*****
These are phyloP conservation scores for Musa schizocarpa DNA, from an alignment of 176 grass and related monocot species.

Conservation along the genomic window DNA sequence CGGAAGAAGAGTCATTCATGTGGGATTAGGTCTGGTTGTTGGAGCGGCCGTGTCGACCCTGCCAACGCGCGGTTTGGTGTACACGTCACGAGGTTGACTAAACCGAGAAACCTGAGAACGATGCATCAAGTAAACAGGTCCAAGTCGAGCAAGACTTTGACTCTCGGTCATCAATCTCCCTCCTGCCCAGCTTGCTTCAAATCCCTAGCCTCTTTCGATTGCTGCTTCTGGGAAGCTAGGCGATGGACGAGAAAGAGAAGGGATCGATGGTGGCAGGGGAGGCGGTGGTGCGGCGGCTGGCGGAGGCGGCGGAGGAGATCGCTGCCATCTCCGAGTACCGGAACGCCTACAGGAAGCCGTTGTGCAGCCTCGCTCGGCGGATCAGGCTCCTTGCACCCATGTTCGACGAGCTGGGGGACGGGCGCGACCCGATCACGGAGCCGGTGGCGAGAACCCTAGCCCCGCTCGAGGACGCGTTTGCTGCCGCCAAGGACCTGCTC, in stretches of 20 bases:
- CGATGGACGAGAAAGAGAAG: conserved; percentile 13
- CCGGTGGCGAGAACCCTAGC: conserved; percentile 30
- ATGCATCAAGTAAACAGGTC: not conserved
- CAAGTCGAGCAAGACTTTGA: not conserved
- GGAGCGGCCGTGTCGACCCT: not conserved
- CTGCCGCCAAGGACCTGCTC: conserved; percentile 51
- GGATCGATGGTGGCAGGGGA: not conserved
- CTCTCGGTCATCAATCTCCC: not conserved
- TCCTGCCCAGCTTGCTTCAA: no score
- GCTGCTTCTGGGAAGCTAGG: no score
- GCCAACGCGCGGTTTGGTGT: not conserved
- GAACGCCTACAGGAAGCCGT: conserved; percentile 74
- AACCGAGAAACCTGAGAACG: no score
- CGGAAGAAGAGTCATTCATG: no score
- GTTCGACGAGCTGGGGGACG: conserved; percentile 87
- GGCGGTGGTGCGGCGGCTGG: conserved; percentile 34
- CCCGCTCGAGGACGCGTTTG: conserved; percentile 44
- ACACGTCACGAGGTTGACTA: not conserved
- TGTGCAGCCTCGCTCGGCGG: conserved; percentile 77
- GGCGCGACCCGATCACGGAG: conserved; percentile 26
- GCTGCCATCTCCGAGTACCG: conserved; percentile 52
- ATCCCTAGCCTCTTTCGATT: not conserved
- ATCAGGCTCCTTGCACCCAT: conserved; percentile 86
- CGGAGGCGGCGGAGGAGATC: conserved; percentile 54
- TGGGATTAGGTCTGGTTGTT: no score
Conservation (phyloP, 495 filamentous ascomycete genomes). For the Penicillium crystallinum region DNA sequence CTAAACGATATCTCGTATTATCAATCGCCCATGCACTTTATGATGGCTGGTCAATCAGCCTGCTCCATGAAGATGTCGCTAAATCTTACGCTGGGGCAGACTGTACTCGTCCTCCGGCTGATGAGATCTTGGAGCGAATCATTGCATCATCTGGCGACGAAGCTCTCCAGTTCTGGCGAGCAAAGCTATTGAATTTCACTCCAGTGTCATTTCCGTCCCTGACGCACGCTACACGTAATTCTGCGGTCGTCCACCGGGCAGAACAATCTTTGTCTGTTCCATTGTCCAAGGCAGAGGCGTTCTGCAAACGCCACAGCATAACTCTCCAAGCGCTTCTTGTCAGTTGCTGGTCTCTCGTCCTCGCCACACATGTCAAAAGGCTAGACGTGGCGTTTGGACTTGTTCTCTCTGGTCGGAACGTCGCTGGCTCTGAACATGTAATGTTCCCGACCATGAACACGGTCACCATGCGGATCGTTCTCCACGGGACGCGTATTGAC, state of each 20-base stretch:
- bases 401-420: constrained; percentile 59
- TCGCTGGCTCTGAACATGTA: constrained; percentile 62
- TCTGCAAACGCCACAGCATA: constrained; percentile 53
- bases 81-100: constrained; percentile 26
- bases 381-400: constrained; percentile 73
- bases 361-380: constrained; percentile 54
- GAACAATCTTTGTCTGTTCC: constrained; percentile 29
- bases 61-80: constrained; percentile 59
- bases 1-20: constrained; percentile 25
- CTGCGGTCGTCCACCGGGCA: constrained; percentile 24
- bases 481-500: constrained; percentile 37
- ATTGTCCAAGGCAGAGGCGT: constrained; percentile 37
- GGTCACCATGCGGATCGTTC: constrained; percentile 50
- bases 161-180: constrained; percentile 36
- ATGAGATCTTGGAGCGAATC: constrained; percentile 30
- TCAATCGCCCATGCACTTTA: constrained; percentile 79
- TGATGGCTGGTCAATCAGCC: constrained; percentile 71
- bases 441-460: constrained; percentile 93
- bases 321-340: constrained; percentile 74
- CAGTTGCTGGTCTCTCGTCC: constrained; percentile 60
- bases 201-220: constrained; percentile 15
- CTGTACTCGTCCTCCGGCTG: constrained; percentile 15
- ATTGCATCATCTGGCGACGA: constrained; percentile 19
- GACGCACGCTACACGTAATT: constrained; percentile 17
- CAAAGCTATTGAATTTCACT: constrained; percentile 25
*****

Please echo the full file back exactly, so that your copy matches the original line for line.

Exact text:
These are phyloP conservation scores for Musa schizocarpa DNA, from an alignment of 176 grass and related monocot species.

Conservation along the genomic window DNA sequence CGGAAGAAGAGTCATTCATGTGGGATTAGGTCTGGTTGTTGGAGCGGCCGTGTCGACCCTGCCAACGCGCGGTTTGGTGTACACGTCACGAGGTTGACTAAACCGAGAAACCTGAGAACGATGCATCAAGTAAACAGGTCCAAGTCGAGCAAGACTTTGACTCTCGGTCATCAATCTCCCTCCTGCCCAGCTTGCTTCAAATCCCTAGCCTCTTTCGATTGCTGCTTCTGGGAAGCTAGGCGATGGACGAGAAAGAGAAGGGATCGATGGTGGCAGGGGAGGCGGTGGTGCGGCGGCTGGCGGAGGCGGCGGAGGAGATCGCTGCCATCTCCGAGTACCGGAACGCCTACAGGAAGCCGTTGTGCAGCCTCGCTCGGCGGATCAGGCTCCTTGCACCCATGTTCGACGAGCTGGGGGACGGGCGCGACCCGATCACGGAGCCGGTGGCGAGAACCCTAGCCCCGCTCGAGGACGCGTTTGCTGCCGCCAAGGACCTGCTC, in stretches of 20 bases:
- CGATGGACGAGAAAGAGAAG: conserved; percentile 13
- CCGGTGGCGAGAACCCTAGC: conserved; percentile 30
- ATGCATCAAGTAAACAGGTC: not conserved
- CAAGTCGAGCAAGACTTTGA: not conserved
- GGAGCGGCCGTGTCGACCCT: not conserved
- CTGCCGCCAAGGACCTGCTC: conserved; percentile 51
- GGATCGATGGTGGCAGGGGA: not conserved
- CTCTCGGTCATCAATCTCCC: not conserved
- TCCTGCCCAGCTTGCTTCAA: no score
- GCTGCTTCTGGGAAGCTAGG: no score
- GCCAACGCGCGGTTTGGTGT: not conserved
- GAACGCCTACAGGAAGCCGT: conserved; percentile 74
- AACCGAGAAACCTGAGAACG: no score
- CGGAAGAAGAGTCATTCATG: no score
- GTTCGACGAGCTGGGGGACG: conserved; percentile 87
- GGCGGTGGTGCGGCGGCTGG: conserved; percentile 34
- CCCGCTCGAGGACGCGTTTG: conserved; percentile 44
- ACACGTCACGAGGTTGACTA: not conserved
- TGTGCAGCCTCGCTCGGCGG: conserved; percentile 77
- GGCGCGACCCGATCACGGAG: conserved; percentile 26
- GCTGCCATCTCCGAGTACCG: conserved; percentile 52
- ATCCCTAGCCTCTTTCGATT: not conserved
- ATCAGGCTCCTTGCACCCAT: conserved; percentile 86
- CGGAGGCGGCGGAGGAGATC: conserved; percentile 54
- TGGGATTAGGTCTGGTTGTT: no score
Conservation (phyloP, 495 filamentous ascomycete genomes). For the Penicillium crystallinum region DNA sequence CTAAACGATATCTCGTATTATCAATCGCCCATGCACTTTATGATGGCTGGTCAATCAGCCTGCTCCATGAAGATGTCGCTAAATCTTACGCTGGGGCAGACTGTACTCGTCCTCCGGCTGATGAGATCTTGGAGCGAATCATTGCATCATCTGGCGACGAAGCTCTCCAGTTCTGGCGAGCAAAGCTATTGAATTTCACTCCAGTGTCATTTCCGTCCCTGACGCACGCTACACGTAATTCTGCGGTCGTCCACCGGGCAGAACAATCTTTGTCTGTTCCATTGTCCAAGGCAGAGGCGTTCTGCAAACGCCACAGCATAACTCTCCAAGCGCTTCTTGTCAGTTGCTGGTCTCTCGTCCTCGCCACACATGTCAAAAGGCTAGACGTGGCGTTTGGACTTGTTCTCTCTGGTCGGAACGTCGCTGGCTCTGAACATGTAATGTTCCCGACCATGAACACGGTCACCATGCGGATCGTTCTCCACGGGACGCGTATTGAC, state of each 20-base stretch:
- bases 401-420: constrained; percentile 59
- TCGCTGGCTCTGAACATGTA: constrained; percentile 62
- TCTGCAAACGCCACAGCATA: constrained; percentile 53
- bases 81-100: constrained; percentile 26
- bases 381-400: constrained; percentile 73
- bases 361-380: constrained; percentile 54
- GAACAATCTTTGTCTGTTCC: constrained; percentile 29
- bases 61-80: constrained; percentile 59
- bases 1-20: constrained; percentile 25
- CTGCGGTCGTCCACCGGGCA: constrained; percentile 24
- bases 481-500: constrained; percentile 37
- ATTGTCCAAGGCAGAGGCGT: constrained; percentile 37
- GGTCACCATGCGGATCGTTC: constrained; percentile 50
- bases 161-180: constrained; percentile 36
- ATGAGATCTTGGAGCGAATC: constrained; percentile 30
- TCAATCGCCCATGCACTTTA: constrained; percentile 79
- TGATGGCTGGTCAATCAGCC: constrained; percentile 71
- bases 441-460: constrained; percentile 93
- bases 321-340: constrained; percentile 74
- CAGTTGCTGGTCTCTCGTCC: constrained; percentile 60
- bases 201-220: constrained; percentile 15
- CTGTACTCGTCCTCCGGCTG: constrained; percentile 15
- ATTGCATCATCTGGCGACGA: constrained; percentile 19
- GACGCACGCTACACGTAATT: constrained; percentile 17
- CAAAGCTATTGAATTTCACT: constrained; percentile 25